Ellen G. White Writings

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In Heavenly Places, Page 140

Heart Work, May 13

Behold, thou desirest truth in the inward parts: and in the hidden part thou shalt make me to know wisdom. Psalm 51:6.

Truth must become truth to the receiver, to all intents and purposes. It must be stamped on the heart. “With the heart man believeth unto righteousness; and with the mouth confession is made unto salvation” (Romans 10:10). “Thou shalt love the Lord thy God with all thy heart, and with all thy soul, and with all thy mind, and with all thy strength” (Mark 12:30). This is the service that God accepts.... The heart is the citadel of the being, and until that is wholly on the Lord's side the enemy will gain constant victories over us through his subtle temptations....

Full and abundant is the provision that has been made that we may have mercy, grace, and peace. Why, then, do human beings act as if they entertained the idea that the truth is a yoke of bondage? It is because the heart has never tasted and seen that the Lord is good.21The Review and Herald, March 29, 1906.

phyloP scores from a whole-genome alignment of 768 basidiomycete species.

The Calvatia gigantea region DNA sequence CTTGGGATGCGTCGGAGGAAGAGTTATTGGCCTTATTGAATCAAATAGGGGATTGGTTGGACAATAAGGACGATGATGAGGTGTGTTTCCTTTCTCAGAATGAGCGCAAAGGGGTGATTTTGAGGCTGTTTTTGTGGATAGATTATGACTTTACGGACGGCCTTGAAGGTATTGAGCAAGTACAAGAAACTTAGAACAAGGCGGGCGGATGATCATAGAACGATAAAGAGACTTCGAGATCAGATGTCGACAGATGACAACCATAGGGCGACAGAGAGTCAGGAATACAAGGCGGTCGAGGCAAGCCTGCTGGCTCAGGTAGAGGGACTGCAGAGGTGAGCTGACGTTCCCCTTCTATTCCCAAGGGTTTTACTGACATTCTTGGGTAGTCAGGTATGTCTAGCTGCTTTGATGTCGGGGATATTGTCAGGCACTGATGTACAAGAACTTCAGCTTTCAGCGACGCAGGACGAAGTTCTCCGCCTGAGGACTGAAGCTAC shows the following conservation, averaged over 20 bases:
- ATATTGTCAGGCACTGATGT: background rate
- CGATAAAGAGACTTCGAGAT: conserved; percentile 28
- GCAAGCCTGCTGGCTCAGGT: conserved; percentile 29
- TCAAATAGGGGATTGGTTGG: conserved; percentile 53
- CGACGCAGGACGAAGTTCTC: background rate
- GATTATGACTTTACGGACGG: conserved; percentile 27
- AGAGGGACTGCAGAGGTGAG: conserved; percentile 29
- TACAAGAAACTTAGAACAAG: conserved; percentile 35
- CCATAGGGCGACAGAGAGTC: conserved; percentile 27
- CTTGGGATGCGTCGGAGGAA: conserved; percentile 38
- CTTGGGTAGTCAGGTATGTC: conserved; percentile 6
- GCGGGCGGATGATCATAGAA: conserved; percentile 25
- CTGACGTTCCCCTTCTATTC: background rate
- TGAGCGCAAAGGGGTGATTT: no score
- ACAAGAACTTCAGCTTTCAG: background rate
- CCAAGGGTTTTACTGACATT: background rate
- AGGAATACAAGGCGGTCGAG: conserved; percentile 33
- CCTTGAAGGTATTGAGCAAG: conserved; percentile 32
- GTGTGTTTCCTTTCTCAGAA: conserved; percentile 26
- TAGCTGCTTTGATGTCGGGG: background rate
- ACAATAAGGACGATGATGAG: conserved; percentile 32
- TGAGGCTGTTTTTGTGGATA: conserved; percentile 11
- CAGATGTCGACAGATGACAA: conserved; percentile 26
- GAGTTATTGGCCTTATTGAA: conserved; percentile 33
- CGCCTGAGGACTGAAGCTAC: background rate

The world is full of false teaching; and if we do not resolutely search the Scriptures for ourselves, we shall accept the world's errors for truth, adopt its customs, and deceive our own hearts. Its doctrines and customs are at variance with the truth of God....

It is a matter of the highest importance and interest to us that we understand what truth is, and our petitions should go forth with intense earnestness that we may be guided into all truth.22The Review and Herald, July 6, 1911.

Truth is sacred, divine. It is stronger and more powerful than anything else in the formation of a character after the likeness of Christ. In it there is fullness of joy. When it is cherished in the heart the love of Christ is preferred to the love of any human being. This is Christianity. This is the love of God in the soul. Thus pure, unadulterated truth occupies the citadel of the being....

When the truth as it is in Jesus molds our characters it will be seen to be truth indeed. As it is contemplated by the believer it will grow brighter, shining with its original beauty. It will increase in value, quickening and vivifying the mind and subduing selfish, un-Christlike coarseness of character. It will elevate our aspirations, enabling us to reach the perfect standard of holiness.23The Review and Herald, February 14, 1899.

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